I'm aware of the rules of thumb (around 3,000 - 5,000 words, depending on whom you ask), but has this actually been written in a credible manual for writers that can be cited (not a website)?
There are various factors which determine 'ideal' length - and these include cost factors, publishers' preferences/experiences, and readership preferences.
I wouldn't be surprised if an 'ideal' chapter:work length were to connect in some way to a mathematical part:whole ratio like the Golden Section, as Don Paterson argues in relation to sonnet structure in the introduction of his 101 Sonnets collection.
There is a short section on how to estimate length for a non-fiction book proposal (based on multiplying the average length of the sample chapters by the proposed number of chapters in the envisaged book), and giving an estimated page range for the MS based on a 'standard 250 words per double-spaced page' in Elizabeth Lyon's Nonfiction Book Proposals Anybody Can Write (Perigree: NY, 2002, 171).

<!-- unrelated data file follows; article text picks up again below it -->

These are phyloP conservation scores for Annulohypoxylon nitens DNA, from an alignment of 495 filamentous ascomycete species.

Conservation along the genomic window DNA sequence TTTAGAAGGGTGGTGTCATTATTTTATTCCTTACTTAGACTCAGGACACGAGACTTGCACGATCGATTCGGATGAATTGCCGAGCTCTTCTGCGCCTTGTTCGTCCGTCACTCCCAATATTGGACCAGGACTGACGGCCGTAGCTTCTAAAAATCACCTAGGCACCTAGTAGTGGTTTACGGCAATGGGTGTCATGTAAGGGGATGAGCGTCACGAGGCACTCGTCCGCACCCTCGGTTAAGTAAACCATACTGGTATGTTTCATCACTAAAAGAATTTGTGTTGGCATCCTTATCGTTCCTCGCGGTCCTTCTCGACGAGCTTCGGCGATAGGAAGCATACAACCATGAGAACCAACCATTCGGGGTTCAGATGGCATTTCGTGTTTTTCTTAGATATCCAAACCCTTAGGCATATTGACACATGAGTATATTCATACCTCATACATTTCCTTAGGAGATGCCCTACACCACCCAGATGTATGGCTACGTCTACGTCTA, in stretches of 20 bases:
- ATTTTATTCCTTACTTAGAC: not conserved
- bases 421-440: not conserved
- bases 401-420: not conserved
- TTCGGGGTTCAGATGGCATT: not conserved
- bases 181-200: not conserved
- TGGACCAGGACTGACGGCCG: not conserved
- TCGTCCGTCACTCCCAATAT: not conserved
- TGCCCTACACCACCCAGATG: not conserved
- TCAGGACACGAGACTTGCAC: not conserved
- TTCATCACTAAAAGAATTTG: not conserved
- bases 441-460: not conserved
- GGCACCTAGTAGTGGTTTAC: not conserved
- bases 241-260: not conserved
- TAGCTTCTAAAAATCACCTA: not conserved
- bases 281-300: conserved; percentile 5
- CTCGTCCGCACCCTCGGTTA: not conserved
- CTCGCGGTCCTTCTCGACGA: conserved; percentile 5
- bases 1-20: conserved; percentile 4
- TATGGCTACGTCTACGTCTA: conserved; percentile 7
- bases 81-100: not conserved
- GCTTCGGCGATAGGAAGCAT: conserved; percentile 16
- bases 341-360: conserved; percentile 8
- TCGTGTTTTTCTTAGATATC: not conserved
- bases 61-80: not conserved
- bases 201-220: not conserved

You might contact Writer's Digest, who publish extensively on the topic of writing and publishing and put the question to them.
If a manual wrote an answer to your question, I wouldn't consider it credible. There isn't an answer that fits every, or even most books, because writing is a craft that relies on people making decisions about things such as where to end chapters.
You don't specify if you are talking about fiction or non-fiction. If you are writing fiction you need to consider things like cliffhangers, pace and structure.
If you are writing non-fiction, you have to consider the genre: coffee table book, PHD thesis, etc.
Why do you need something that can be cited that isn't a website?